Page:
Chris Meyer

Chris Meyer, founder of Sector67, demonstrates a 3D printer for visitors during a University of Wisconsin day at the State Capitol in 2013. Meyer is recovering from serious burns he suffered in an accident at 56 Corry St., the East Side building that is being remodeled as Sector67's future home. 

In just 10 days, supporters of Madison maker space Sector67 and its founder, Chris Meyer, topped the $100,000 mark in a fundraising campaign to finish remodeling the nonprofit’s new space and to help Meyer and his wife, Heather Wentler, pay their bills as Meyer recovers from burns he suffered in an accident at the site last month.

That’s more than twice the initial fundraising target, $50,000, which was reached within 48 hours. And the donations keep coming.

As of Friday, more than $105,620 had been raised, with contributions from about 800 people.

“It’s surprising just in the sheer volume of money raised,” said Forrest Woolworth, chief operating officer of PerBlue, a Madison mobile game development company, who helped launch the GoFundMe campaign.

“It’s not as surprising when you realize just how much of an impact Chris has on the community ... how many people believe in what he’s doing and want to help him,” Woolworth said.

Meyer’s condition was upgraded to good on Friday at UW Hospital’s burn unit. He was injured in an accident on Sept. 20 at 56 Corry St., the metal building that is being revamped to become the new home for Sector67.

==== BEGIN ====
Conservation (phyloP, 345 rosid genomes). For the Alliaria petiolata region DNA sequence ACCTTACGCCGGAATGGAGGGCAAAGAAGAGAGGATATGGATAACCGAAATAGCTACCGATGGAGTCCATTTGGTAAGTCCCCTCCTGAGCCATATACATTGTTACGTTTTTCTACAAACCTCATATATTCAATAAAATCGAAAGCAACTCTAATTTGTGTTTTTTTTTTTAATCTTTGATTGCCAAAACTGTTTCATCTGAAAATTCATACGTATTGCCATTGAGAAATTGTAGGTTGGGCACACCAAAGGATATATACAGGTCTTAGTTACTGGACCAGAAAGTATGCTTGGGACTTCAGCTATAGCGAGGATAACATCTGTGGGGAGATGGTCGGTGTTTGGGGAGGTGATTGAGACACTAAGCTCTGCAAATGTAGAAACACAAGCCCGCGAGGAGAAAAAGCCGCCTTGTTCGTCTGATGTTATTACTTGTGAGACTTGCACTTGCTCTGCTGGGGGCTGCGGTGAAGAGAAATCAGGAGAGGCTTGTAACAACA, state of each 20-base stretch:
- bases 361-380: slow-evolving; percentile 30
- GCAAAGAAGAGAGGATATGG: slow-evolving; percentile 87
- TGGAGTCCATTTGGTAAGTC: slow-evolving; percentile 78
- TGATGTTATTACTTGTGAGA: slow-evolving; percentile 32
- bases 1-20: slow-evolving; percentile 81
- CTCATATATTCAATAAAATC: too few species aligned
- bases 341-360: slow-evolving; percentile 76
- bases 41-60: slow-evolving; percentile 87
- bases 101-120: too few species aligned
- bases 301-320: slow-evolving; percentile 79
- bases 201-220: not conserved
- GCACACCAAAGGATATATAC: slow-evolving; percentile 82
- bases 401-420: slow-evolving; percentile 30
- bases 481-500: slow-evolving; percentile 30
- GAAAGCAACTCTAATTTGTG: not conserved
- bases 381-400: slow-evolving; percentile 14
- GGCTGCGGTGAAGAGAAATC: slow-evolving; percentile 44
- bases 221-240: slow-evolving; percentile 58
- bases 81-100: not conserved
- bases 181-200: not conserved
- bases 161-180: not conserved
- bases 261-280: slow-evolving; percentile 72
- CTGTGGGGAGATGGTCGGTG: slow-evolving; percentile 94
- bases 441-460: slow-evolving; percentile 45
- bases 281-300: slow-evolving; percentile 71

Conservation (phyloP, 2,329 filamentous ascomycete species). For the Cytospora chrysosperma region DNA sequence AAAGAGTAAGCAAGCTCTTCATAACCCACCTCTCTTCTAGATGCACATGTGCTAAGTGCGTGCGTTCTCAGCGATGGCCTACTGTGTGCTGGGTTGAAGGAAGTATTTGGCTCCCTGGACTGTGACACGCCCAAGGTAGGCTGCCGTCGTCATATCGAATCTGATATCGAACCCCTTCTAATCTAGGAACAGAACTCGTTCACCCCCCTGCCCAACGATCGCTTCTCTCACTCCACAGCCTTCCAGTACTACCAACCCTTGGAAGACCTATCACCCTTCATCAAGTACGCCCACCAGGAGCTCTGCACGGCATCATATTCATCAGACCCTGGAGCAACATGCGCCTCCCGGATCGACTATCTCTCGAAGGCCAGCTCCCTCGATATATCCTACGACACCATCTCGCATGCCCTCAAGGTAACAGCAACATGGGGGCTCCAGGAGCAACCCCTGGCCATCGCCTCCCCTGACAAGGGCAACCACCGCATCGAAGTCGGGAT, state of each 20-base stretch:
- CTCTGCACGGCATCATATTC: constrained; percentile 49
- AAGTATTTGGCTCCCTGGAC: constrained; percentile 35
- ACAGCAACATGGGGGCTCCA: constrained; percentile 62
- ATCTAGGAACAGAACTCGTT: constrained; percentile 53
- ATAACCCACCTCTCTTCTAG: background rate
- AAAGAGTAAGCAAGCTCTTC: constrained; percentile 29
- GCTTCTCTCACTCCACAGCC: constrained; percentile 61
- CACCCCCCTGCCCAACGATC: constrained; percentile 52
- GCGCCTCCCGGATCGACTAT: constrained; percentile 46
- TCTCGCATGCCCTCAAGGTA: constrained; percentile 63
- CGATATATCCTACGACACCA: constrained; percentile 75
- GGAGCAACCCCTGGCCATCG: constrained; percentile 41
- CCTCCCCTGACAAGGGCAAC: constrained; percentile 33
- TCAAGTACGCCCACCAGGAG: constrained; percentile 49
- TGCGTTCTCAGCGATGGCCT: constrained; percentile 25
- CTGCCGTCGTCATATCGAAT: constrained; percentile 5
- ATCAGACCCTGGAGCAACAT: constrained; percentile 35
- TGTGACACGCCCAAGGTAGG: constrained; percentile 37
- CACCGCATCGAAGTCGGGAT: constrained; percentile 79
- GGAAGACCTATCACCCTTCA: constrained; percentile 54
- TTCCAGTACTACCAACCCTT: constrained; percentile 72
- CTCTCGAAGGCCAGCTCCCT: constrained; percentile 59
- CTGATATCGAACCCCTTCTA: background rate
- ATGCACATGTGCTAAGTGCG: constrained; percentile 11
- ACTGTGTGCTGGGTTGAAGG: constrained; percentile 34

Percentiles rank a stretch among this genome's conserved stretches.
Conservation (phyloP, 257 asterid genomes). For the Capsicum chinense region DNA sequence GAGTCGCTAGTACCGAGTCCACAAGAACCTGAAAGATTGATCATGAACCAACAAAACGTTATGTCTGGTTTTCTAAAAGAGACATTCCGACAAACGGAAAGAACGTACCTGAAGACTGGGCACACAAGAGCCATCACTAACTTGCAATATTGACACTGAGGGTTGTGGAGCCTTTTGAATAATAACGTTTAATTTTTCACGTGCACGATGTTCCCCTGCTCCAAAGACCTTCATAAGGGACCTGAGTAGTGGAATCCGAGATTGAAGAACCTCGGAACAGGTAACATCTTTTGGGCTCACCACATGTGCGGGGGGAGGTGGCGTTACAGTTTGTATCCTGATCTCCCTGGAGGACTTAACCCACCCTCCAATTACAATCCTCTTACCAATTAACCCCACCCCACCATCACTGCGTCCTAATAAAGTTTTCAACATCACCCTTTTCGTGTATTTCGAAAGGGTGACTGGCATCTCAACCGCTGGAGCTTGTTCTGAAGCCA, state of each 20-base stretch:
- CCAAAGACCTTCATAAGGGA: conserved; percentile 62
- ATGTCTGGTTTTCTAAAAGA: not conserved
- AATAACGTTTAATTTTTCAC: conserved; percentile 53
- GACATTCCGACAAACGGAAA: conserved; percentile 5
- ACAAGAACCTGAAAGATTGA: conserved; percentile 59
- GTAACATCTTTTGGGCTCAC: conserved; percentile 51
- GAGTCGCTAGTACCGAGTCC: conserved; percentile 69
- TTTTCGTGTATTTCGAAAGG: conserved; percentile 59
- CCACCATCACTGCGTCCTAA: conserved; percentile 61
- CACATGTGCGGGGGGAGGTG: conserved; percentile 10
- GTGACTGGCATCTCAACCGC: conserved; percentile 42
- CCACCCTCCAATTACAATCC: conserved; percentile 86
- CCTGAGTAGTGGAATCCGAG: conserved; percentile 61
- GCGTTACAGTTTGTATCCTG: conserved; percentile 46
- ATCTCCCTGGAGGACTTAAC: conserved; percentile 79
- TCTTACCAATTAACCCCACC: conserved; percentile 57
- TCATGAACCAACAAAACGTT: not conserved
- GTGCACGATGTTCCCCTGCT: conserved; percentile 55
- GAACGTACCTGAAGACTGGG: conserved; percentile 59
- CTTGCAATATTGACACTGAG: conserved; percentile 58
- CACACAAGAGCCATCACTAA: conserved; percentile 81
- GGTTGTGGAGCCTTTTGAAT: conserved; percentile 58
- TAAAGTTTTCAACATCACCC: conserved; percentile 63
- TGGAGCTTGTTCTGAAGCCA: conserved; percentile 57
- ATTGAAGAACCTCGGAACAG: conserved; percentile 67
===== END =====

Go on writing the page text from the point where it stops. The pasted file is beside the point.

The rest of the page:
‘I’m just speechless’

Wentler said Meyer was moving a steel beam column when it fell onto a propane tank used to run a forklift. Propane gas was released and a spark from the forklift caused a propane flash explosion, she said. The Madison Fire Department has not released a report yet on its investigation.

The accident happened five minutes after Wentler left the Corry Street building. A neighbor across the street heard the steel beam fall, helped Meyer get out of the building and called 911, Wentler said.

Meyer suffered burns on 40 percent of his body — his head, arms, back and neck, Wentler said. Most were second-degree burns and some were more serious third-degree burns, affecting tissue below the skin.

Last week, Meyer had surgery to receive skin grafts on his arms. Some came from skin on his legs and some were StrataGraft, a skin tissue developed by Stratatech, a Madison company now owned by Mallinckrodt Pharmaceuticals, which is conducting clinical trials on the product.

“Chris was super-excited when he was given the opportunity to be part of that,” Wentler said. “Every day, we’re seeing big strides in his road to recovery.” She said the nurses keep telling her about Meyer’s ideas for improving their medical tools and which Sector67 members can help them.

Meyer and Wentler, both 32 and natives of the Edgerton area, started dating in high school and have been together 16 years.

“We don’t even have words to articulate how much we appreciate the support we’ve received from the community. I’m just speechless,” Wentler said.

She said she doesn’t know how much longer Meyer will be in the hospital, but has been told it will be a year or two before he is back to full strength.

Wentler is co-founder of the Doyenne Group, a nonprofit that supports entrepreneurship for women, and founder of Fractal, a program for children in science, technology, engineering, art and math. The classes are offered, mainly during vacation times, at Sector67.

Sector67 ‘transformation’